RENTON, Wash. -- As negotiations between Russell Wilson's agent and the Seattle Seahawks went down to the 11th hour Monday night, what helped pushed the deal through was the team agreeing to a no-trade clause that the quarterback's side had insisted upon.
"We talked about the idea of a no-trade clause just because we really wanted to be here," Wilson said Wednesday, echoing a point he made no fewer than 10 times during a news conference to formally announce his record contract extension. "That was the thing we were really excited about and that's kind of what sealed the deal for us."
Wilson spoke to reporters for the first time since the two sides narrowly made their midnight deadline by agreeing to a four-year, $140 million deal that makes him the highest-paid player in NFL history. It includes $107 million in guarantees and has an additional $6 million available in incentives, a source told ESPN. The $65 million signing bonus also is a record.
Wilson called Seattle "a special place" and "home for us" as he shot down the rumors that had surfaced while his future was in apparent limbo that he wanted to play elsewhere.
"The guys I've always admired in sports, the guys that played at [their] locations for 15 to 20 years, guys like Derek Jeter, I want to be like that," Wilson said. "I want to be remembered in that sense of what we want to do here in Seattle. So, we're just getting started."
Several dozen members of the organization packed the auditorium at the Virginia Mason Athletic Center for Wilson's news conference, including front-office types and teammates such as Bobby Wagner and Duane Brown. They cheered as Wilson and his family walked toward the podium, where the quarterback was flanked by general manager John Schneider and coach Pete Carroll. Afterward, Wilson swapped his navy blue suit top for a throwback Seattle SuperSonics jacket as he posed for pictures with his wife, Ciara, daughter and stepson.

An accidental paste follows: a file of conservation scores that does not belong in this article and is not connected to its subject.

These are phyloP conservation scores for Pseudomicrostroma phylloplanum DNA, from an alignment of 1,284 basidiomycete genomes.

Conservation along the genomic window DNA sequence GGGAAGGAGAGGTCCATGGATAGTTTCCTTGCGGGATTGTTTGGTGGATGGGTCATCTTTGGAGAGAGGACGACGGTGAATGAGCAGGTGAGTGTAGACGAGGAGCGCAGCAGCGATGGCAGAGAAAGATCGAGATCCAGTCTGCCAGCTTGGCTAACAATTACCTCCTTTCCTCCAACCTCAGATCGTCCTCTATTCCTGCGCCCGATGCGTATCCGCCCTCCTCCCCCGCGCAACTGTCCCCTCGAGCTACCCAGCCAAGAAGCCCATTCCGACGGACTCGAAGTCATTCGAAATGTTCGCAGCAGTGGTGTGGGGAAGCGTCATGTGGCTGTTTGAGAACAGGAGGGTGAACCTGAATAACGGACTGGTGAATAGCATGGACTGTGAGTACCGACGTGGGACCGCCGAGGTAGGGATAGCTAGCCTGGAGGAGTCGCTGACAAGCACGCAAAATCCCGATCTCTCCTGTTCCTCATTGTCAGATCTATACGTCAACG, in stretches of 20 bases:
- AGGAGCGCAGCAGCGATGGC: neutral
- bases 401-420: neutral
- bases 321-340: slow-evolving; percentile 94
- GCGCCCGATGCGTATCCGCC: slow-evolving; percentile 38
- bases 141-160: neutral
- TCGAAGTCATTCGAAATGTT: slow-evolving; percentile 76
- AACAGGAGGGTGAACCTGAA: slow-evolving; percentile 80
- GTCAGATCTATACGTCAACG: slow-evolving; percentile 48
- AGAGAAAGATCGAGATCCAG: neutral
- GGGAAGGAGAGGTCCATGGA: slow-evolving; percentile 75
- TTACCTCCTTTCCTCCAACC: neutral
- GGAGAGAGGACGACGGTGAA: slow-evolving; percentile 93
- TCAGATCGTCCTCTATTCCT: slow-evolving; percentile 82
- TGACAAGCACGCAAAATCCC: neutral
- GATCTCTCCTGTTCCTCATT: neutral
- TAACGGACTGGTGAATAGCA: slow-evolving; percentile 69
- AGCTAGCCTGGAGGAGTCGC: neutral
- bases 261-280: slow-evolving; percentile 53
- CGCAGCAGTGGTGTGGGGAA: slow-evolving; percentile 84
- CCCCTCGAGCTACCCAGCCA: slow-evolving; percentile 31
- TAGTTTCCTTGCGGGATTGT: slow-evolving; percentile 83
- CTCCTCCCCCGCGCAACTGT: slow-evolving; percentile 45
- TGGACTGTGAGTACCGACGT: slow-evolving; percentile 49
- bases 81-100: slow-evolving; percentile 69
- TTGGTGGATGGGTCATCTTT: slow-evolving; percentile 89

"It's such a big day for us to look ahead, based on the great history we've had playing, coaching and working together, knowing we get another whole episode for our fans, for the organization and for Russell and his family too," Carroll said. "It's a really exciting day for us. We're really proud of it. He's happy to be here."
Wilson never got this type of celebration after either of his first two Seahawks contracts. The logistics of training camp got in the way when he signed his prior deal in 2015, and there wasn't the occasion when he arrived in Seattle as a third-round draft pick in 2012.
There was no guarantee there would even be a deal to celebrate this time around.
Wilson gave the Seahawks an unconventional deadline of April 15, wanting the situation resolved by the start of the offseason workout program after their 2015 negotiations had dragged on well into the summer.
"For me, and for everyone involved really -- the whole organization -- it was really more so of a, 'Hey, let's make sure we don't have to drag out this whole process,'" Wilson said. "Everybody writing, everybody talking, everybody speculating. These thoughts and this thought. Let's remain focused on what I really want: winning. Let's do everything we can to prepare in that way."
Schneider said the deadline made sense for both sides -- even though it meant he had to bounce back and forth between draft meetings and the negotiating table for four straight days once Wilson's agent Mark Rodgers arrived on Friday.
"Long weekend, yeah," Schneider said. "I mean, like Russ said, the April 15 deal for us was a good idea. The last one, quite frankly, took too long and took a lot of energy away from what we're supposed to be doing. We thought it was a good idea on their part and worked out for both sides, because we had to know what was going on, be able to clear our minds and be right.
"Our [scouts] are all upstairs right now. We're in the middle of draft meetings, draft preparations. We were doing that all weekend. Mark was here. He came Friday. We spent time with him there Friday, Saturday, Sunday, Monday, and we're just jumping in and out of meetings. But yeah, I think the clarity part was the biggest deal for everybody."